מציון תצא תורה

מציון תצא תורה

Read a Debar Torah from Israel Scholarship Recipient 

Diana Gindi

Parashat Bamidbar

In this week’s Parasha, פרשת במדבר, Hashem commanded Moshe to count Bnei Yisrael. But why? What was the reasoning for them to be counted and why at the beginning of the Parasha?

There were a few other instances in the Torah where Bnei Yisrael were counted: when they left Egypt and after the Golden Calf. When Hashem asks for a census of Bnei Yisrael, it is usually to show His love to them. Rashi says that Hashem was counting Bnei Yisrael now because He was about to cause His Presence to rest on them (Numbers 1:1). But, in some cases, the Torah explicitly says that taking a census of the nation is full of risk. In Shemot 30:12, Hahsem said:

 כִּ֣י תִשָּׂ֞א אֶת־רֹ֥אשׁ בְּנֵֽי־יִשְׂרָאֵ֘ל לִפְקֻדֵיהֶם֒ וְנָ֨תְנ֜וּ אִ֣ישׁ כֹּ֧פֶר נַפְשׁ֛וֹ לַיהוָ֖ה בִּפְקֹ֣ד אֹתָ֑ם וְלֹא־יִהְיֶ֥ה בָהֶ֛ם נֶ֖גֶף בִּפְקֹ֥ד אֹתָֽם׃ 

When you take a census of the Israelite people according to their enrollment, each shall pay the LORD a ransom for himself on being enrolled, that no plague may come upon them through their being enrolled.

The Torah describes the act of counting as ‘se’u et rosh’, “Lift the head”. What does this mean? Why not use any normal phrase to describe the census, why this particular expression? Normally, when counting a census, the goal is to focus on the group as a whole. Counting in masses takes away from the individual, and the larger the group becomes, the more the individuality is lost. The Torah however, insists on focusing on the individual, on each and every person. We believe that every human being was created in the image and likeness of God and that each person is an integral part of the world’s existence. Judaism doesn’t allow us to lose our identity in the crowd. The Gemara explains that every person is different, each with our own attributes. Although we may look like a huge cluster, Hashem refers to each of us as individuals. That’s the importance of the phrase, “lift the head,” it’s to prevent the feeling of insignificance in the crowd.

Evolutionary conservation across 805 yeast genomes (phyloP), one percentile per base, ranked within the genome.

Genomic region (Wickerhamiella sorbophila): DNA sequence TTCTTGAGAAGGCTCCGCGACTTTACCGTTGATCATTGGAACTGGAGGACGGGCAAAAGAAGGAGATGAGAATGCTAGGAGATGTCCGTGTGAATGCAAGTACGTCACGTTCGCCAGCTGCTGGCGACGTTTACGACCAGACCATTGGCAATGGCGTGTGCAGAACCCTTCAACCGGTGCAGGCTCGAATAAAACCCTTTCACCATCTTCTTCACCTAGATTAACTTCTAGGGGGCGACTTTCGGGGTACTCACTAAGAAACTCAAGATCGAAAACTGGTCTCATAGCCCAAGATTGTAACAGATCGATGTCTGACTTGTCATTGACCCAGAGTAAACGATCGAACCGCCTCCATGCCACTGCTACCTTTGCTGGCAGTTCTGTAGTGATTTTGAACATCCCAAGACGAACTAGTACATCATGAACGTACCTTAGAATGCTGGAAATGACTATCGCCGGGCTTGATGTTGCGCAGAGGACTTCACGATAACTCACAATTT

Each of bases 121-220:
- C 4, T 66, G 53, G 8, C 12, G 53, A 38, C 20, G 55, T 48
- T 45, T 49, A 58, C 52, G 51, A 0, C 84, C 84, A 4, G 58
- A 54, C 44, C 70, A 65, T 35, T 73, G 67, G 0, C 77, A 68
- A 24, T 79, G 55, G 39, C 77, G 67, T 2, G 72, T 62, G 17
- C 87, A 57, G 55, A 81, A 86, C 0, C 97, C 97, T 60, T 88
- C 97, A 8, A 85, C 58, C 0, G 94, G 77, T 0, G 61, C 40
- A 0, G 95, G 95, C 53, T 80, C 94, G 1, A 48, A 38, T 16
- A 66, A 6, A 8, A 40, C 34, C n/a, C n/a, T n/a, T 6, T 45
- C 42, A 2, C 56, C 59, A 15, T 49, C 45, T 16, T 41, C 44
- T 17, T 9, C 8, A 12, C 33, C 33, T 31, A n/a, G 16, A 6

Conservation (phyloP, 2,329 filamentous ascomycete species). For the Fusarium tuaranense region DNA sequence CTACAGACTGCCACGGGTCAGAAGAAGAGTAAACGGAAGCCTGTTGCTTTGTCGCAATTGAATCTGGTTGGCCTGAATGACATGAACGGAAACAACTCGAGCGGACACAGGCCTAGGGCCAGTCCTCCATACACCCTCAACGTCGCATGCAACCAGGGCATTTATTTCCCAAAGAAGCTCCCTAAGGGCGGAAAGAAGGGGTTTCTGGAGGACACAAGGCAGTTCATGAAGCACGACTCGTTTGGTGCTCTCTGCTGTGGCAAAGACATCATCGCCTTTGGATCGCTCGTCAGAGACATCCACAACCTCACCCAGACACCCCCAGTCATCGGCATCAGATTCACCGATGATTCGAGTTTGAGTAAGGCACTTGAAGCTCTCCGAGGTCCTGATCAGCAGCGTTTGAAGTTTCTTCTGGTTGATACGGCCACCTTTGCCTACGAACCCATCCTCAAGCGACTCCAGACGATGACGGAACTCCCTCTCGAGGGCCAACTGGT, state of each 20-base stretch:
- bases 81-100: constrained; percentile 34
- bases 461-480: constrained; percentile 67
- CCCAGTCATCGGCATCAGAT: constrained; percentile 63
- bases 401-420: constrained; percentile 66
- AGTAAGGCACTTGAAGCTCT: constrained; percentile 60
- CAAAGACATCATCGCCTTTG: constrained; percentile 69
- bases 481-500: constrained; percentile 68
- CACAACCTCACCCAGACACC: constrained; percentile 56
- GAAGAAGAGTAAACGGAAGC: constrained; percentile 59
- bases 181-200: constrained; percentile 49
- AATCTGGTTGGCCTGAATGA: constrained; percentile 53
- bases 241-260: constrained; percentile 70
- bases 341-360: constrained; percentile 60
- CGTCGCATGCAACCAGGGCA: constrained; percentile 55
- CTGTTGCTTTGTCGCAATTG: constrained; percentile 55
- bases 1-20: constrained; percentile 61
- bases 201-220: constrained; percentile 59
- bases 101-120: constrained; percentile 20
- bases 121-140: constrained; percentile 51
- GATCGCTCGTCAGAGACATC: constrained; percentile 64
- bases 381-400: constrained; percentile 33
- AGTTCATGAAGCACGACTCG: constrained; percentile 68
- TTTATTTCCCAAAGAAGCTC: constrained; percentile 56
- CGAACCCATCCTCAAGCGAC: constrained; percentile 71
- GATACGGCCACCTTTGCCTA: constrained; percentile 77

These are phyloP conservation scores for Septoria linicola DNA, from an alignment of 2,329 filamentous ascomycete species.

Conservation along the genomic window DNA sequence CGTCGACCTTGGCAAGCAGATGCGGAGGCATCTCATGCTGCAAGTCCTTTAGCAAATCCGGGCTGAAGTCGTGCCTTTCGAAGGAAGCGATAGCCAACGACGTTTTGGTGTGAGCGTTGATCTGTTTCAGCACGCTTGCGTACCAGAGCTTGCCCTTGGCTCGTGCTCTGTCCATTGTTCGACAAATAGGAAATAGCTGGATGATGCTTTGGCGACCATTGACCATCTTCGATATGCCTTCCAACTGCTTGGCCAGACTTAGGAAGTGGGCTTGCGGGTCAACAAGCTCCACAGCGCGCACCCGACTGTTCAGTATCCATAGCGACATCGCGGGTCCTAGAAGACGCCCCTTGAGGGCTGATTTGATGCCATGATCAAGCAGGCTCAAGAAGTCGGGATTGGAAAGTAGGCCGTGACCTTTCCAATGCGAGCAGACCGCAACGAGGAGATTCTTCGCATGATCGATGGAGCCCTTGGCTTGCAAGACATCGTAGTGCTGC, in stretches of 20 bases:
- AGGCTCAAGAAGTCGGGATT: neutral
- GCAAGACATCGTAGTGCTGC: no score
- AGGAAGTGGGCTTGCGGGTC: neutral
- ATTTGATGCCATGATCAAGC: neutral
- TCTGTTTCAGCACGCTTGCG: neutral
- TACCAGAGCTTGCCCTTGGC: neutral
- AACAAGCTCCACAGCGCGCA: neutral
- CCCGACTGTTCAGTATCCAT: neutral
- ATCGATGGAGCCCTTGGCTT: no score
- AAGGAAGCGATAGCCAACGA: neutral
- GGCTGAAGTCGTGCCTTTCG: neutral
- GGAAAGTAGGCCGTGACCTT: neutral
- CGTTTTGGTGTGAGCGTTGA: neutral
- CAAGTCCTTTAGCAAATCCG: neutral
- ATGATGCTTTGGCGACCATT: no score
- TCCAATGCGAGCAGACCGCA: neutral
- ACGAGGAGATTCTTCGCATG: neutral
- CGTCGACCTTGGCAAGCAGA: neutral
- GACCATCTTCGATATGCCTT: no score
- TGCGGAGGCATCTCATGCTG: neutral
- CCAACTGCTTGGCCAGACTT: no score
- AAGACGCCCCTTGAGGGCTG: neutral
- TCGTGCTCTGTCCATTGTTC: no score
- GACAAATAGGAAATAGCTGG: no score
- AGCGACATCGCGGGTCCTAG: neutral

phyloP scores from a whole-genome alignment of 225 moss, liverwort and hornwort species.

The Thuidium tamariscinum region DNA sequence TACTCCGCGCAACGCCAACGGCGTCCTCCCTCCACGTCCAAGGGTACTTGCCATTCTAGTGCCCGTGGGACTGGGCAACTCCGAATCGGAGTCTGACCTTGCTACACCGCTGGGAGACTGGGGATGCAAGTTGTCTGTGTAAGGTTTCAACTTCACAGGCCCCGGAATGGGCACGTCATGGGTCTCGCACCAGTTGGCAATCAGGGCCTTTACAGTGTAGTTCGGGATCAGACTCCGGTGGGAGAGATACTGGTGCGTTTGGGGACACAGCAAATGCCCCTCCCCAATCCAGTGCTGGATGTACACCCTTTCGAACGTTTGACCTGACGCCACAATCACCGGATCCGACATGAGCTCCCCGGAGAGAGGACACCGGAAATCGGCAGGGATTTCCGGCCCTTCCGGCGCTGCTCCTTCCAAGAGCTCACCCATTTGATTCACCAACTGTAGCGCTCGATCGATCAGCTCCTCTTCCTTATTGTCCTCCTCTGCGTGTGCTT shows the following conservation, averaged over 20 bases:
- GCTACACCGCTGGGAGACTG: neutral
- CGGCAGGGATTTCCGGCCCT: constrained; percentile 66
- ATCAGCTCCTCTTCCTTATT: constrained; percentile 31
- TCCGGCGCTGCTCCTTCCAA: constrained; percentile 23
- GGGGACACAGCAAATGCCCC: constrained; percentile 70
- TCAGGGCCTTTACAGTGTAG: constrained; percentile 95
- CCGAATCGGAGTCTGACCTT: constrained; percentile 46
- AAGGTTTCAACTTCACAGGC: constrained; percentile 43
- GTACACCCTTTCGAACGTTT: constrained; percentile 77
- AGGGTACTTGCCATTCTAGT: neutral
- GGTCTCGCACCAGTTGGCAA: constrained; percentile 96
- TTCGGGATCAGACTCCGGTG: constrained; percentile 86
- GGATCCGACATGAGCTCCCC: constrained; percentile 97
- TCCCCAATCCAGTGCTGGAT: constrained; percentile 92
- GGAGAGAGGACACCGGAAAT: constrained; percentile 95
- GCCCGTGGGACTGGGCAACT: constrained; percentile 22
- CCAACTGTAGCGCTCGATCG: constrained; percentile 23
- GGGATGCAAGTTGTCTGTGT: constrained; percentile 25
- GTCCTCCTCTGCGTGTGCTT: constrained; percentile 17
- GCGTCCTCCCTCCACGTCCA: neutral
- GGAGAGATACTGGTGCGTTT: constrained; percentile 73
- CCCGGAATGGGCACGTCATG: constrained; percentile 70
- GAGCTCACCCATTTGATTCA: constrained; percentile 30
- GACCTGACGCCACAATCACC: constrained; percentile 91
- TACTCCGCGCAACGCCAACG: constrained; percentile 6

The meaning of individuality is to be a unique and valuable member of a team. It may be confused with individualism, meaning that “I am not a team player at all. I am interested in myself alone, not the group.” Judaism values individuality, not individualism.

Jewish leaders have an important role to fill. They must “lift the heads of each individual person.” If they seek to lead, however small or large the group, they must always communicate the value placed on each person. 

The purpose of a census at the beginning of this Parasha is to teach the importance of focusing on each individual as part of a crowd. This theme is more prevalent now than ever. As a small nation, we’ve gone through so many tests and troubles. From ancient to modern-day times, we’ve survived countless wars and so many annihilation attempts, but yet we’re still here as a strong nation. With the recent news of the ongoing war in Israel, we must remember who we are. We are a tiny percentage of the world’s population, yet we date back so many years. It is important to unify in these times of trouble and to have אמונה and בטחון in Hashem. Each and every one of us has to come together as a unified group to get through it together.

There have been over two thousand rockets sent from Gaza and Lebanon into Israel, and there were some direct hits which have led to unfortunate deaths. It is extremely important to do all that we can to protect and defend our Jewish state, but while doing so, we must remember to come together to put our complete trust in Hashem and remember what we have already gone through. Hashem instructed Moshe to count us on many occasions to show his love and to show how we are each an individual as part of the nation. Now is the time where we remember who we are and where we should be putting our faith.

Diana Gindi has attended the Yeshivah of Flatbush from pre-k through 12th grade. She has always had a strong passion for Israel, especially since her family tries to visit once a year. Diana likes to focus on her studies and plans on becoming a doctor one day. She hopes to spend her year in Israel to help her grow and spend more time focusing on Torah. She went on Hesed Mission during high school, which opened up a whole new lens of Israel—Hesed. She is currently learning in Israel for herself while also doing hesed for those in need.